So how does this relate to semiotics?

If we consider the statement that kids do not read enough, one could wonder that on a language level, we are alienating them by simply not writing within their chosen language. The signs we are giving (by using a stricter version of a language many adults do not understand), are saying this is above you. This is better than you.

If you doubt this, think how frustrated you get when you spot a grammatical error in print. Kids that struggle with language won’t even get through the first sentence of a flowery written novel, let alone a paper such as the Independent.

I ma not talking about dumbing down writing (an expression I abhor). I am talking about looking to the future. Understanding that change is inevitable, but is that tomorrow or the year 3,000.

For writers, gauging when that change will take place is crucial. get in there early and the language police will be after you. getting there too late and your readers will have forgotten you.

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8 Responses to “Semiotics: The Science Of Signs In Your Writing”

  1. wildnightin March 19, 2012 at 3:54 pm #

    Submeg’s point about the beginnings (or rather, re-beginnings) of segregation sound fairly valid. If one looks at the way the average public school child speaks and looks at some of the books that they’re meant to have read before going to university, it’s hard to believe that children read too little.

    On the subject of writing in text speak, Christopher Fowler once wrote a short story in ‘futuristic phonetic teen slang’ (his words) and he says that no-one seems to have read it..

    • Ellie March 19, 2012 at 7:53 pm #

      On the point of segregation and public school, I would be intrigued to get hold of their phone or facebook account and see how their language in ‘typed social’ adapts – if at all.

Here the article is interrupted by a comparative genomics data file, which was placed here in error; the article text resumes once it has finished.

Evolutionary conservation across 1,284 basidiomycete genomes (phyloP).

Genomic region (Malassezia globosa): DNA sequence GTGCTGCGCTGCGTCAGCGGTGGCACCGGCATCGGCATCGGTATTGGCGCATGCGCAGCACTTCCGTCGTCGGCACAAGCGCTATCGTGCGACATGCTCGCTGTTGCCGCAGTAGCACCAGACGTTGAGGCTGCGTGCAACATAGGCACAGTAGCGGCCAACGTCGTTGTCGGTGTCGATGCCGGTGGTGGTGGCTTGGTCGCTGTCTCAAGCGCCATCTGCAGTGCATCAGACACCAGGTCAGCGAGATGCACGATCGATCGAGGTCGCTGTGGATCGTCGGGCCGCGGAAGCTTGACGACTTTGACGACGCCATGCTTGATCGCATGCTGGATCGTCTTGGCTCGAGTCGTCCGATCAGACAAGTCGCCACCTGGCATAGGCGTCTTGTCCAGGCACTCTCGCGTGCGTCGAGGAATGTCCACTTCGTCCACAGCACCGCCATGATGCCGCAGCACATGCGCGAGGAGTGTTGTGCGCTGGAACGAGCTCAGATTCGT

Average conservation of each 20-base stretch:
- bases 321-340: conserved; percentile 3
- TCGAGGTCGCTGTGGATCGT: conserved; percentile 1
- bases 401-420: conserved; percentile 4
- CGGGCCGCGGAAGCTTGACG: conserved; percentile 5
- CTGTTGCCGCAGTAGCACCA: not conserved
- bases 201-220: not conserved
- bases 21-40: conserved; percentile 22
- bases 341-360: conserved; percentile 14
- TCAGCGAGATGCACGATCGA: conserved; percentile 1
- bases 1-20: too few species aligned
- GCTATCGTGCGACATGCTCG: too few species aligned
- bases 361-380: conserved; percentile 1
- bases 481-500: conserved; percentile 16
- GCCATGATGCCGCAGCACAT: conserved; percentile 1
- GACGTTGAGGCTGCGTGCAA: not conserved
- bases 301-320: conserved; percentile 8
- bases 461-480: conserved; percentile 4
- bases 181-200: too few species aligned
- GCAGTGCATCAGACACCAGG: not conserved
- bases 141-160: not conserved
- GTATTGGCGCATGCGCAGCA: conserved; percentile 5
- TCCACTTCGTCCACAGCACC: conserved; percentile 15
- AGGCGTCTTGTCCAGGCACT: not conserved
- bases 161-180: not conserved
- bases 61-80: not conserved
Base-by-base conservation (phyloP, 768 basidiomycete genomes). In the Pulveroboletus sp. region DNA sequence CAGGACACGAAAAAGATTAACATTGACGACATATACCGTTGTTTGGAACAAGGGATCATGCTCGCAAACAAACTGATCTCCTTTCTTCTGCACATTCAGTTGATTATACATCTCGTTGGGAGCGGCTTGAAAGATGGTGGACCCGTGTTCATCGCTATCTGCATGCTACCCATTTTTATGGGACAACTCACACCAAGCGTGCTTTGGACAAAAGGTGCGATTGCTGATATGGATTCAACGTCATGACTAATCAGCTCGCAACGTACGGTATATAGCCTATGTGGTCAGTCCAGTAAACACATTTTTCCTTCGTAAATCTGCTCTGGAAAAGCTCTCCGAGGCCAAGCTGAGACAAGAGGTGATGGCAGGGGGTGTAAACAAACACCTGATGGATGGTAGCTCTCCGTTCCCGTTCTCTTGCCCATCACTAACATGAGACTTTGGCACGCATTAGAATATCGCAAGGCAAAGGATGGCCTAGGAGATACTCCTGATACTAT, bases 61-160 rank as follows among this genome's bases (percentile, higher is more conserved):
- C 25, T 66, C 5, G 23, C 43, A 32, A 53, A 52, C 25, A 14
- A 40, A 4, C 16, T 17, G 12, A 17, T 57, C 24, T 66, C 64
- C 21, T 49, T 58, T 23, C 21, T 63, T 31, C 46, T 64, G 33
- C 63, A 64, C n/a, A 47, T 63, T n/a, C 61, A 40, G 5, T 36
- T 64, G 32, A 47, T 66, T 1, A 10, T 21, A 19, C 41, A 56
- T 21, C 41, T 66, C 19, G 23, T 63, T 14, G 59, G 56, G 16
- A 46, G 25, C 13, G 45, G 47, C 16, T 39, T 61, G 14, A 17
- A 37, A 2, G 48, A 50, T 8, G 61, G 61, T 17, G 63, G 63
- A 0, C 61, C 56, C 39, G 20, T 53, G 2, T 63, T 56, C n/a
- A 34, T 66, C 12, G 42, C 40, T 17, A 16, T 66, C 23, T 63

In terms of reading, the one thing that shocks me more than anything being within a University setting, is how much students complain about their quantity of reading. Now i admit, it does vary from course to course, and I am not speaking for them all, but the quantity they read is shocking, as in shockingly low.

      It is the lazyness is our use of language. It is the not wanting to use a complex word when a simpler one will do. for many, it is not wanting to use a complex word for fear they will get beaten up for being above their station….oh, Submeg hit the nail on the head.

      I have been trying to hunt down Christopher Fowlers phonetic short story, it may just be that I will have to contact him direct and request a copy. Just like these so called text dictionarys’ the way the language is developing, by the time they have gone through the publishing process they are outdated. It is for that reason I dont believe it will happen in the next five years, but i woudn’t discount 20 years.

      • submeg March 19, 2012 at 8:17 pm #